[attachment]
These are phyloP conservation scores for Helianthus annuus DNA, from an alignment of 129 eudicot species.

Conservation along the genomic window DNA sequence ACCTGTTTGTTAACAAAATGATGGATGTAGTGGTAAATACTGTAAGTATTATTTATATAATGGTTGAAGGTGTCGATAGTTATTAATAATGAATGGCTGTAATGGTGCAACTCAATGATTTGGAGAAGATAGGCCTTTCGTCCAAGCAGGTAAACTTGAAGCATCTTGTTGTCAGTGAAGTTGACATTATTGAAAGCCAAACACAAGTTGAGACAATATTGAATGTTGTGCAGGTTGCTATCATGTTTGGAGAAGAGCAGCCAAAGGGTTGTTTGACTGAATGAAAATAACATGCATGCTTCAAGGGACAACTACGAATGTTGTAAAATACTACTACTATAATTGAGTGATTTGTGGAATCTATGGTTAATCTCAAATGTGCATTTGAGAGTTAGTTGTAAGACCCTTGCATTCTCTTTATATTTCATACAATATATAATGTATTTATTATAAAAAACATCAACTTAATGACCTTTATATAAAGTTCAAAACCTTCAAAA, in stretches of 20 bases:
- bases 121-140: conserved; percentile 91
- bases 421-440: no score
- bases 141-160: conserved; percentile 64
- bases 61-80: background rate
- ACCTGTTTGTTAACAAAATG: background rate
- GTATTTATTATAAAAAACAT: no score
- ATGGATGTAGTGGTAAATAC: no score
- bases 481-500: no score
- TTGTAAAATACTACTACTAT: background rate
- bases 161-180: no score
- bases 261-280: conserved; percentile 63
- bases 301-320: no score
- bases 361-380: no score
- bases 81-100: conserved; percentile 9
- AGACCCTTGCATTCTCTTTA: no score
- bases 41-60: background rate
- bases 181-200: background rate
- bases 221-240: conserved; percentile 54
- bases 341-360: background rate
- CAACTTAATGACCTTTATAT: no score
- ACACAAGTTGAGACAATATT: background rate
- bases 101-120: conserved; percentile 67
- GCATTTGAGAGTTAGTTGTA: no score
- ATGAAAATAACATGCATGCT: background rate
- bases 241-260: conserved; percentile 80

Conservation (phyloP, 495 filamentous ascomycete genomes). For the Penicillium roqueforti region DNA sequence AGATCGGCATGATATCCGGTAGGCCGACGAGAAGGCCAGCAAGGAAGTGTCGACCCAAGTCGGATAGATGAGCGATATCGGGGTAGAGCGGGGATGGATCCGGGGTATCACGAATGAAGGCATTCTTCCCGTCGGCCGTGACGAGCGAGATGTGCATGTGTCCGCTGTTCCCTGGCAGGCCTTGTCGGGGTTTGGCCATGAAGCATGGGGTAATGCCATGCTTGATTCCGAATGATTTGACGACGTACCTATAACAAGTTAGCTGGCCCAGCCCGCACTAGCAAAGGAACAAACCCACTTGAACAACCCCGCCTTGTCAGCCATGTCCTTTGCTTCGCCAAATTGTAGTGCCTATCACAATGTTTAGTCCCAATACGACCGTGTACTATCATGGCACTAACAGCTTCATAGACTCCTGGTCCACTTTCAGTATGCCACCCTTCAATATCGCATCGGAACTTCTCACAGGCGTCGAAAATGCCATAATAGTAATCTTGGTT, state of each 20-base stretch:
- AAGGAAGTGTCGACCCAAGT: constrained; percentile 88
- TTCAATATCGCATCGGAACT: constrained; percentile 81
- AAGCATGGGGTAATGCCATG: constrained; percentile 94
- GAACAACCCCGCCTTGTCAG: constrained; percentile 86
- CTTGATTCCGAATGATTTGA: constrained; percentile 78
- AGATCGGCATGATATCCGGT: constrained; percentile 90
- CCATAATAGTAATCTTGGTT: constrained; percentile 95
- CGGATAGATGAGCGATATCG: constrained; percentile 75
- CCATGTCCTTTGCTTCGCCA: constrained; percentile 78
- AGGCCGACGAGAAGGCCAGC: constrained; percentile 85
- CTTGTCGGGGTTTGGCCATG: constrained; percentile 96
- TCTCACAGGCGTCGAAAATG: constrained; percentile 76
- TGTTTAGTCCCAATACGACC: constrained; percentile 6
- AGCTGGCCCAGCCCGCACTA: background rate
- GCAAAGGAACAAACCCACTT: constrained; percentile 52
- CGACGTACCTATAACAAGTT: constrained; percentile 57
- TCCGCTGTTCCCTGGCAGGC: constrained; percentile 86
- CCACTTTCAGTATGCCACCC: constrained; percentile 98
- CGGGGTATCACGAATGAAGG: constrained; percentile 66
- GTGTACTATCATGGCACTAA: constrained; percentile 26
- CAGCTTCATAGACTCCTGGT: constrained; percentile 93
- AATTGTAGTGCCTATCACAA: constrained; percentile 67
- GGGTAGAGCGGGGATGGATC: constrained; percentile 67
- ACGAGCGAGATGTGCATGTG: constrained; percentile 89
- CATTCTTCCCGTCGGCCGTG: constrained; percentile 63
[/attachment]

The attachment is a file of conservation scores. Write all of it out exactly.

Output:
These are phyloP conservation scores for Helianthus annuus DNA, from an alignment of 129 eudicot species.

Conservation along the genomic window DNA sequence ACCTGTTTGTTAACAAAATGATGGATGTAGTGGTAAATACTGTAAGTATTATTTATATAATGGTTGAAGGTGTCGATAGTTATTAATAATGAATGGCTGTAATGGTGCAACTCAATGATTTGGAGAAGATAGGCCTTTCGTCCAAGCAGGTAAACTTGAAGCATCTTGTTGTCAGTGAAGTTGACATTATTGAAAGCCAAACACAAGTTGAGACAATATTGAATGTTGTGCAGGTTGCTATCATGTTTGGAGAAGAGCAGCCAAAGGGTTGTTTGACTGAATGAAAATAACATGCATGCTTCAAGGGACAACTACGAATGTTGTAAAATACTACTACTATAATTGAGTGATTTGTGGAATCTATGGTTAATCTCAAATGTGCATTTGAGAGTTAGTTGTAAGACCCTTGCATTCTCTTTATATTTCATACAATATATAATGTATTTATTATAAAAAACATCAACTTAATGACCTTTATATAAAGTTCAAAACCTTCAAAA, in stretches of 20 bases:
- bases 121-140: conserved; percentile 91
- bases 421-440: no score
- bases 141-160: conserved; percentile 64
- bases 61-80: background rate
- ACCTGTTTGTTAACAAAATG: background rate
- GTATTTATTATAAAAAACAT: no score
- ATGGATGTAGTGGTAAATAC: no score
- bases 481-500: no score
- TTGTAAAATACTACTACTAT: background rate
- bases 161-180: no score
- bases 261-280: conserved; percentile 63
- bases 301-320: no score
- bases 361-380: no score
- bases 81-100: conserved; percentile 9
- AGACCCTTGCATTCTCTTTA: no score
- bases 41-60: background rate
- bases 181-200: background rate
- bases 221-240: conserved; percentile 54
- bases 341-360: background rate
- CAACTTAATGACCTTTATAT: no score
- ACACAAGTTGAGACAATATT: background rate
- bases 101-120: conserved; percentile 67
- GCATTTGAGAGTTAGTTGTA: no score
- ATGAAAATAACATGCATGCT: background rate
- bases 241-260: conserved; percentile 80

Conservation (phyloP, 495 filamentous ascomycete genomes). For the Penicillium roqueforti region DNA sequence AGATCGGCATGATATCCGGTAGGCCGACGAGAAGGCCAGCAAGGAAGTGTCGACCCAAGTCGGATAGATGAGCGATATCGGGGTAGAGCGGGGATGGATCCGGGGTATCACGAATGAAGGCATTCTTCCCGTCGGCCGTGACGAGCGAGATGTGCATGTGTCCGCTGTTCCCTGGCAGGCCTTGTCGGGGTTTGGCCATGAAGCATGGGGTAATGCCATGCTTGATTCCGAATGATTTGACGACGTACCTATAACAAGTTAGCTGGCCCAGCCCGCACTAGCAAAGGAACAAACCCACTTGAACAACCCCGCCTTGTCAGCCATGTCCTTTGCTTCGCCAAATTGTAGTGCCTATCACAATGTTTAGTCCCAATACGACCGTGTACTATCATGGCACTAACAGCTTCATAGACTCCTGGTCCACTTTCAGTATGCCACCCTTCAATATCGCATCGGAACTTCTCACAGGCGTCGAAAATGCCATAATAGTAATCTTGGTT, state of each 20-base stretch:
- AAGGAAGTGTCGACCCAAGT: constrained; percentile 88
- TTCAATATCGCATCGGAACT: constrained; percentile 81
- AAGCATGGGGTAATGCCATG: constrained; percentile 94
- GAACAACCCCGCCTTGTCAG: constrained; percentile 86
- CTTGATTCCGAATGATTTGA: constrained; percentile 78
- AGATCGGCATGATATCCGGT: constrained; percentile 90
- CCATAATAGTAATCTTGGTT: constrained; percentile 95
- CGGATAGATGAGCGATATCG: constrained; percentile 75
- CCATGTCCTTTGCTTCGCCA: constrained; percentile 78
- AGGCCGACGAGAAGGCCAGC: constrained; percentile 85
- CTTGTCGGGGTTTGGCCATG: constrained; percentile 96
- TCTCACAGGCGTCGAAAATG: constrained; percentile 76
- TGTTTAGTCCCAATACGACC: constrained; percentile 6
- AGCTGGCCCAGCCCGCACTA: background rate
- GCAAAGGAACAAACCCACTT: constrained; percentile 52
- CGACGTACCTATAACAAGTT: constrained; percentile 57
- TCCGCTGTTCCCTGGCAGGC: constrained; percentile 86
- CCACTTTCAGTATGCCACCC: constrained; percentile 98
- CGGGGTATCACGAATGAAGG: constrained; percentile 66
- GTGTACTATCATGGCACTAA: constrained; percentile 26
- CAGCTTCATAGACTCCTGGT: constrained; percentile 93
- AATTGTAGTGCCTATCACAA: constrained; percentile 67
- GGGTAGAGCGGGGATGGATC: constrained; percentile 67
- ACGAGCGAGATGTGCATGTG: constrained; percentile 89
- CATTCTTCCCGTCGGCCGTG: constrained; percentile 63